Fixed Income Outlook  |  Q2 2020

Sector views

Fixed Income Team

Sector views

Trends in the mortgage market

Mortgage credit strategies underperformed during the period, including synthetic exposure to commercial mortgage-backed securities (CMBS) via CMBX. CMBX is an index that references a basket of CMBS issued in a particular year. CMBX tranches rated BBB- and A performed poorly as spreads widened substantially.

Strategies targeting prepayment risk also experienced adversity. Lower interest rates and indiscriminate selling by investors proved to be material headwinds for agency interest-only collateralized mortgage obligations (IO CMOs) and inverse IO securities, despite refinancing activity remaining subdued for the most part. The negative result here was partially offset by favorable tactical mortgage basis positioning. Mortgage basis is a strategy that seeks to exploit the yield differential between 30-year agency passthroughs and 30-year U.S. Treasuries.

We plan to take a cautious approach to increasing portfolio risk over the near term. In CMBS, we continue to have exposure to the A- and BBB- rated tranches of CMBX. In our view, hotel and retail properties are likely to be meaningfully affected by the coronavirus. However, the CMBS exposure is diversified by property type, and we believe CMBX continues to offer a unique investment opportunity. Within prepayment-sensitive areas of the market, we plan to maintain agency IO CMOs and inverse IOs backed by more seasoned loans. We believe this segment of the markets will have less sensitivity to refinancing risk in a low-interest-rate environment.

Corporate debt comes under pressure

The favorable market environment for corporate credit — both high-yield and investment-grade — collapsed during the quarter. The withdrawals from corporate investment-grade bond funds and ETFs, especially short-term debt, reached record levels during the quarter. The spreads on investment-grade bonds, or the risk premiums investors demand to hold these securities over U.S. Treasuries, widened to levels not seen since the financial crisis. As a result, the Bloomberg Barclays U.S. 1-3 Year Corporate Index dropped 1.53% during the quarter.

Prior to this period, we took steps to reduce risk in our portfolios on the view that volatility was likely to rise and valuations in certain sectors, particularly corporate credit, were becoming increasingly unattractive. Within corporate credit, our emphasis here continues to be on security selection. Overall, we are constructive on the outlook for the investment-grade corporate bond market. On a valuation basis, we think spreads are attractive as the market is currently pricing in substantial downgrade risks. The situation remains fluid, but our base case is that the markets will stabilize, and then recover over time. Furthermore, we think there is an attractive liquidity premium in the market currently, which is most apparent at the front end of the yield curve.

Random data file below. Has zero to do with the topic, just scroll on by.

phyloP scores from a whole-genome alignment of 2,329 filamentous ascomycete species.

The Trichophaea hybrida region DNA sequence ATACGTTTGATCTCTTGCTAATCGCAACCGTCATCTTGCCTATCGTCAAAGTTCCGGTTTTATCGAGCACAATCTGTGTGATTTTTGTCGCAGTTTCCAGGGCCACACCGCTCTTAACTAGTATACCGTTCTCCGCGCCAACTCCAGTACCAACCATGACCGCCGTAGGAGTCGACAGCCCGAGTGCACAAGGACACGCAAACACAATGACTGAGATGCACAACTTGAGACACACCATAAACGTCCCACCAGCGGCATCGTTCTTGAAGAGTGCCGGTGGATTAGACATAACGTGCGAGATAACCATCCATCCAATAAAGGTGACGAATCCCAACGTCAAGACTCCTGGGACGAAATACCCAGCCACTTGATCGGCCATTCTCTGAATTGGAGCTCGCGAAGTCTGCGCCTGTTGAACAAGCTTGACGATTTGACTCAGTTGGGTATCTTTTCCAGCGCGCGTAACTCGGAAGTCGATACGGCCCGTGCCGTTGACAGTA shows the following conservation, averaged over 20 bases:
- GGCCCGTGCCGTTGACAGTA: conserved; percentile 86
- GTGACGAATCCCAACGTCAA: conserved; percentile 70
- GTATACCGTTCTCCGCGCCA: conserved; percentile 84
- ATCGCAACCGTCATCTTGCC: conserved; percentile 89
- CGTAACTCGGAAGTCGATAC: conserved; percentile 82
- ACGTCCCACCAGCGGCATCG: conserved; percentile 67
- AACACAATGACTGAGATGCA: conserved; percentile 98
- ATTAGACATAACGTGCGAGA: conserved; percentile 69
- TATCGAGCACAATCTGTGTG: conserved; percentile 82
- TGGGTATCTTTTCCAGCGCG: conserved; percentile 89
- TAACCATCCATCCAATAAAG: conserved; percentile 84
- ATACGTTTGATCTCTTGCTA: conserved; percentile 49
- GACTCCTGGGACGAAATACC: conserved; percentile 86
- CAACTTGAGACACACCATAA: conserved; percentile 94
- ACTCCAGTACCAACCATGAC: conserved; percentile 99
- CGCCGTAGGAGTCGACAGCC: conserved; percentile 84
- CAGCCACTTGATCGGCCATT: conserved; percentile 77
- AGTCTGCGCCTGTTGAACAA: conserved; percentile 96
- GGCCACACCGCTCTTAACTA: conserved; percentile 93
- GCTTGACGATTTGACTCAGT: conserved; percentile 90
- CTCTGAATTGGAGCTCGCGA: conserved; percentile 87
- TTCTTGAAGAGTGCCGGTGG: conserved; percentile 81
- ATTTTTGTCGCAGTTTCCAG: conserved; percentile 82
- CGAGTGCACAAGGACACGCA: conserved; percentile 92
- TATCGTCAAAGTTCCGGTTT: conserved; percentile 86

High-yield bonds declined by double digits during the past three months. That said, excluding the energy sector, we have a fairly constructive view on corporate fundamentals and supply-and-demand over the intermediate term. We now think valuations are very attractive because high-yield spreads have widened. Regarding fundamentals, fourth-quarter 2019 earnings largely exceeded expectations. However, we are closely watching sectors vulnerable to the disruption caused by the coronavirus. In addition to energy, we are also monitoring the impact on gaming, lodging & leisure, retail, and several other cohorts.

As for supply/demand dynamics, new-issue activity stalled in March amid the market volatility. There has been $18.7 billion of net new issuance (net of refinancing) year to date compared with $24.9 billion during the same period in 2019. On the demand side, high-yield mutual funds and exchange-traded funds experienced outflows of $16.7 billion in the first quarter, compared with inflows of $18.8 billion in the first three months of 2019. Lower new-issue supply was met by diminished demand.

From a valuation standpoint, the average spread of the JPMorgan Developed High Yield Index rose to about 9.5 percentage points over Treasuries in March — the widest spread level since early 2016 and well above the 20-year average of 6.1 percentage points. In our view, spreads at this level offer a broad range of attractively valued investment opportunities. We think the market's substantially higher yield is compelling because of generally lower global yields.

The biggest risk to our moderately constructive outlook is the still-to-be-determined impact of the coronavirus on economic growth, corporate earnings growth, and cash flows. Additional risks include price volatility in oil and other commodities, policy missteps by global central banks, and heightened geopolitical tension. In high yield, defaults are likely to rise, although both fundamentals and the supply and demand appear more constructive, as spreads have risen to more attractive levels.

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